But submission volume and quality have crept steadily upward in recent years, and we regularly find ourselves struggling to select just 5, often publishing 6, 7, or more at a time and agonizing over some of the rejections. Ultimately, we decided it’s time for a change.
Beginning in the new year, we will be publishing a minimum of 3 pieces every single Monday. So sharpen those pencils, open those word processors, and send us more brilliant submissions. We look forward to publishing a much greater number of microfiction pieces this coming year!
by Keith Norris
He wears his loneliness like a winter coat in a snowstorm. He is never warm enough. Rain pounding on the roof of his trailer reminds him of days looking out waiting for his dog to come home. His only buddy.
Too many opinions, too much criticism, and loss of empathy for the complex emotional ailments of others pushed people away.
Now he marks time by the rooster’s wailing every morning. He bathes sorrows and regrets in the day’s fleeting Autumn sunshine. But he never feels clean and is looking forward to the warmth of Summer.
by Sally Wagner
After she moved away, no one back home ever wanted to break any bad news to her. Not to bother her, they said. They didn’t even call her the night her brother’s house caught fire. She was enjoying a soft serve in her backyard the moment his life was reduced to ashes. She had felt so isolated, so helpless, so guilt-ridden when she found out about the incident months later.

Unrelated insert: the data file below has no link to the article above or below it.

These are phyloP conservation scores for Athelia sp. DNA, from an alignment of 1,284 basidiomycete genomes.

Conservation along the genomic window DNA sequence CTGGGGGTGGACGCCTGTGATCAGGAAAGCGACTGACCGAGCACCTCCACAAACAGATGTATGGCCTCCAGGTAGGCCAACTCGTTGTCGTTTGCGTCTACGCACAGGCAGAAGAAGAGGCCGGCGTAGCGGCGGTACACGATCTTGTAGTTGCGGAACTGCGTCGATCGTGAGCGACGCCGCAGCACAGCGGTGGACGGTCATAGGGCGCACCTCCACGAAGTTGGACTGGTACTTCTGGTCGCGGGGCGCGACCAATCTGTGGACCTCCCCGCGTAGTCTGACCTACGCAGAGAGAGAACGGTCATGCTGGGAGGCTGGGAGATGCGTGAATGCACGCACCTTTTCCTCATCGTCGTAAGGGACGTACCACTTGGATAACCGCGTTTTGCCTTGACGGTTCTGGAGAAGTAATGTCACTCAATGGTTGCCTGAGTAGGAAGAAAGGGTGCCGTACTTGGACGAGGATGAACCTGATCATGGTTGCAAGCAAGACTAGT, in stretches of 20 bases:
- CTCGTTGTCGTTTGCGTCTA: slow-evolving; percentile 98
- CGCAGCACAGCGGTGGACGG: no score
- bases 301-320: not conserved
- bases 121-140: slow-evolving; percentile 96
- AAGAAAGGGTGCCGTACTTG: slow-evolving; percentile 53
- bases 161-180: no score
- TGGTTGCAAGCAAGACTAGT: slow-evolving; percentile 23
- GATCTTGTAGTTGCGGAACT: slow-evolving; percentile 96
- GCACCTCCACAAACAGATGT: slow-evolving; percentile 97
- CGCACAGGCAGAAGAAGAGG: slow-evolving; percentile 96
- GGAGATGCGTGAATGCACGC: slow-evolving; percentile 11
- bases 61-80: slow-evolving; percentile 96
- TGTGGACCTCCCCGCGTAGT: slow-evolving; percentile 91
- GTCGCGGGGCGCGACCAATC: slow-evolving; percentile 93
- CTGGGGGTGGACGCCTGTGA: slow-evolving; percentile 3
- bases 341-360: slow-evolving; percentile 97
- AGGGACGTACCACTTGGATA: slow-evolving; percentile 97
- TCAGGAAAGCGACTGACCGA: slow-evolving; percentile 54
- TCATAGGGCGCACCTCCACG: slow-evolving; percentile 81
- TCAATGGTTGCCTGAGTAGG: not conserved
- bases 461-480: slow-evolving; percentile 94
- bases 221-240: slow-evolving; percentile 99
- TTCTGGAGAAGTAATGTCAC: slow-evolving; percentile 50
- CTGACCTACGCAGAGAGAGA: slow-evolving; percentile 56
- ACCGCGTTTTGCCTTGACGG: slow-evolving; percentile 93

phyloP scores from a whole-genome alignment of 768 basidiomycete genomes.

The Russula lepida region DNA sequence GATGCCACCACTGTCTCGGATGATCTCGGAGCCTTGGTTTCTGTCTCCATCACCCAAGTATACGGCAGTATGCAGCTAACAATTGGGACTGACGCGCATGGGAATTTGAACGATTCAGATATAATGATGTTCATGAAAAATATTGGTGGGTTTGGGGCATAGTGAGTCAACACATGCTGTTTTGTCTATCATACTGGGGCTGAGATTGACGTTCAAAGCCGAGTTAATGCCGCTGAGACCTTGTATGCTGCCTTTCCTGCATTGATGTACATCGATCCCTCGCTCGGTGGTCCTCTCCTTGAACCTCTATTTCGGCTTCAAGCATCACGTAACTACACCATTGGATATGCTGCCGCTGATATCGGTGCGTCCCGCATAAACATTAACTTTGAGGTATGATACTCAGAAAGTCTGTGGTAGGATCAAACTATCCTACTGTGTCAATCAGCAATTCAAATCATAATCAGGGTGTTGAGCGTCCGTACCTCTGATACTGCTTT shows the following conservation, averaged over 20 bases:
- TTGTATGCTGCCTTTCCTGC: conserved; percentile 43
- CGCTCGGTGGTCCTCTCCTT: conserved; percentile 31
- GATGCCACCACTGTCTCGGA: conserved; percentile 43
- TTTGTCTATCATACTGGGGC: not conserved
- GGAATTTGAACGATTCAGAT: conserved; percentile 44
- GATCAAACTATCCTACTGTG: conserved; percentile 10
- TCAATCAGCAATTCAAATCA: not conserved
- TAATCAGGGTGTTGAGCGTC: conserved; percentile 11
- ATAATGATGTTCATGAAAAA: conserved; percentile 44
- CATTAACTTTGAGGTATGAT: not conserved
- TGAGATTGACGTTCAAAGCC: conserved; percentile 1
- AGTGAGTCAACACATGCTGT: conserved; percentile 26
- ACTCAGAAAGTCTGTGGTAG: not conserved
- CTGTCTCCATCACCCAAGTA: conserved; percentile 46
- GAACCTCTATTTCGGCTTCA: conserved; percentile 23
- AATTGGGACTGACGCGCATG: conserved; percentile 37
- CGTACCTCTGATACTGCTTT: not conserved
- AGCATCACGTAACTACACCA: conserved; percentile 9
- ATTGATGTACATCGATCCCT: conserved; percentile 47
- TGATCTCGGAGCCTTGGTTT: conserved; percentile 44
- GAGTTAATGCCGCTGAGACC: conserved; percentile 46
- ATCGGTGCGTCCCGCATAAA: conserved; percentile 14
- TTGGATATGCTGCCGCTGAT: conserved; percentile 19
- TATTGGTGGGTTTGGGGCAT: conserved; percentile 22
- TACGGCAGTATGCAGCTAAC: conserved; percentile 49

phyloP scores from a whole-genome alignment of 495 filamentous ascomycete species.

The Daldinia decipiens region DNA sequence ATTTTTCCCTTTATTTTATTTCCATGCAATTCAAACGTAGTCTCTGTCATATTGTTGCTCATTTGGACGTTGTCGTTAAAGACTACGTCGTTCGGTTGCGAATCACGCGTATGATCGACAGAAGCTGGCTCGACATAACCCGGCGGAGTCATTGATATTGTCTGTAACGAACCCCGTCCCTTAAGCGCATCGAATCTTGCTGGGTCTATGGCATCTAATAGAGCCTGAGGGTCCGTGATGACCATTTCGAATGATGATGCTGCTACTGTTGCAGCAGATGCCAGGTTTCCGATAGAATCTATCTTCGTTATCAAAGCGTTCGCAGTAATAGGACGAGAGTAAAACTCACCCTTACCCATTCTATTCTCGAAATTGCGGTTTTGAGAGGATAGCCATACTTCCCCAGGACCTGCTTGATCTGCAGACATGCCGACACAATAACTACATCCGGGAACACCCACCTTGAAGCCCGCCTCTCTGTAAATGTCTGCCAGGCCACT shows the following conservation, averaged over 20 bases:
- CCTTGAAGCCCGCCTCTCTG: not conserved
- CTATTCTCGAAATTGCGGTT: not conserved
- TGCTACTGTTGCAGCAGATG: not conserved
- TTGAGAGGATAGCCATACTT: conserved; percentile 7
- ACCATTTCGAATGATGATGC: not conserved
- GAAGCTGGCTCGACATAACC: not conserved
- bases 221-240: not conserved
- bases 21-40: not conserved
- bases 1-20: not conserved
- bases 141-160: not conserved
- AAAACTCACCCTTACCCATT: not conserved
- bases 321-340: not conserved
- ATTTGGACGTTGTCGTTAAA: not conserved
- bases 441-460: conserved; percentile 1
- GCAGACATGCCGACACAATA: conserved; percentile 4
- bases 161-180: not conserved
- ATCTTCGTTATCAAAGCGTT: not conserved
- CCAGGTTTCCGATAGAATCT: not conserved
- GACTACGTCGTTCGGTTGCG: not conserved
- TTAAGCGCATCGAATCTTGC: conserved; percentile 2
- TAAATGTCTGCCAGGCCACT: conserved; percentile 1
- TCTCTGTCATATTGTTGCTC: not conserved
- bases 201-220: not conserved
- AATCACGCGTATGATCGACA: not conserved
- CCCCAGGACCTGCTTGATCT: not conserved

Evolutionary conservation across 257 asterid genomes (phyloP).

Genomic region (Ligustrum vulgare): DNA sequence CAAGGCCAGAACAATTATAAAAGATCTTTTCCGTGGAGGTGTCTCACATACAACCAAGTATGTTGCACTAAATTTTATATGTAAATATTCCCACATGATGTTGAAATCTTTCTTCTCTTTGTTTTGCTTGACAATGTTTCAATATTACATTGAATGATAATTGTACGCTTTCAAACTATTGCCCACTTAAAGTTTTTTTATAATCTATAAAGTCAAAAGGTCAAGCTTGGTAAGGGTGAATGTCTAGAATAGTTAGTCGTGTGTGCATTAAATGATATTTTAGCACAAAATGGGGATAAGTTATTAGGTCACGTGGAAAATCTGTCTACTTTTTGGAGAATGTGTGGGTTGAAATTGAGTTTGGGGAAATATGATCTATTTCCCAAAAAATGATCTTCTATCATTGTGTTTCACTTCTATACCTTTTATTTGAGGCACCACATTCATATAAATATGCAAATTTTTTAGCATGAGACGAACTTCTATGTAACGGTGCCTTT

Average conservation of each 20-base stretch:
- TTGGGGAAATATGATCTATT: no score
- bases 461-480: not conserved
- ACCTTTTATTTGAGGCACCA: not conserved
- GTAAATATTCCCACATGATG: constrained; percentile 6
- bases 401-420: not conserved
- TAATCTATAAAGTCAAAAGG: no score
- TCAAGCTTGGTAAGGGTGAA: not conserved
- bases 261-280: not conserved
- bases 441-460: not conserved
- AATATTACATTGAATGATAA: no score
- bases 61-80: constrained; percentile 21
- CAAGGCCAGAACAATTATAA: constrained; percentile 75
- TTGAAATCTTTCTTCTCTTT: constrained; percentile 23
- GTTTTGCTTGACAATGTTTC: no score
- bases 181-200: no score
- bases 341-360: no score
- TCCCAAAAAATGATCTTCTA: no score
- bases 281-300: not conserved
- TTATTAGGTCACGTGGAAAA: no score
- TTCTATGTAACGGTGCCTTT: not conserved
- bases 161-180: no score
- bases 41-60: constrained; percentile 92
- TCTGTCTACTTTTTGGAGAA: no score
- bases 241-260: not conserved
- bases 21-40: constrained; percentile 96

She takes a deep breath and presses the urn closer to her chest. She will tell them about Ben tonight, she decides. For she knows that ignorance isn’t always bliss.
A Hole in Kentucky
by B.G. Smith
He glanced inside the square hole, pondering the depth for its intended purpose, and at the tiny silhouette wrapped in the green duvet lying on the ground beside it. A throbbing, angry blister formed on the webspace of his right hand as he plunged the spaded shovel into the frozen earth.
It was November in Kentucky, and an early cold snap made the red clay impossible to penetrate. That should do. He never met the disabled woman before today after responding to a post published on a local neighborhood social media page: HELP NEEDED DIGGING GRAVE FOR LHASA APSO (DOG).
My Jury Returned
I stood, best I could. The courtroom blurred then shimmered like a hot desert road. I went there. Took a ride in my pickup with my mutt Romeo, dry wind whipped through the cab, and I slugged a cold beer. Somebody read the verdict. I hit the brakes, crashed right into my mother’s cries. That sound hurt worse than a scorpion bite to my heart. Things weren’t going to be ok for her. I stared down the jury. Shook my head hard hoping Mom saw. ‘Cause I never wanted her to know. Even think. They’d gotten it right about me.
by Jack Galati
Dancing in the sky are those northern lights seen from the creek. A short walk from the cabin. When I moved to Alaska they told me I’d only find the cold and harrowing.
Oh, but how warm, these lights. How much on those nights they say I am not alone.
And when I return home, I come back to a feast of love. Open door to the warm and kind. The familiar. And when I set off again, know it is not forever. And that whenever I return, it will all be there. There, baking, in that wondrous, sonorous, familiar.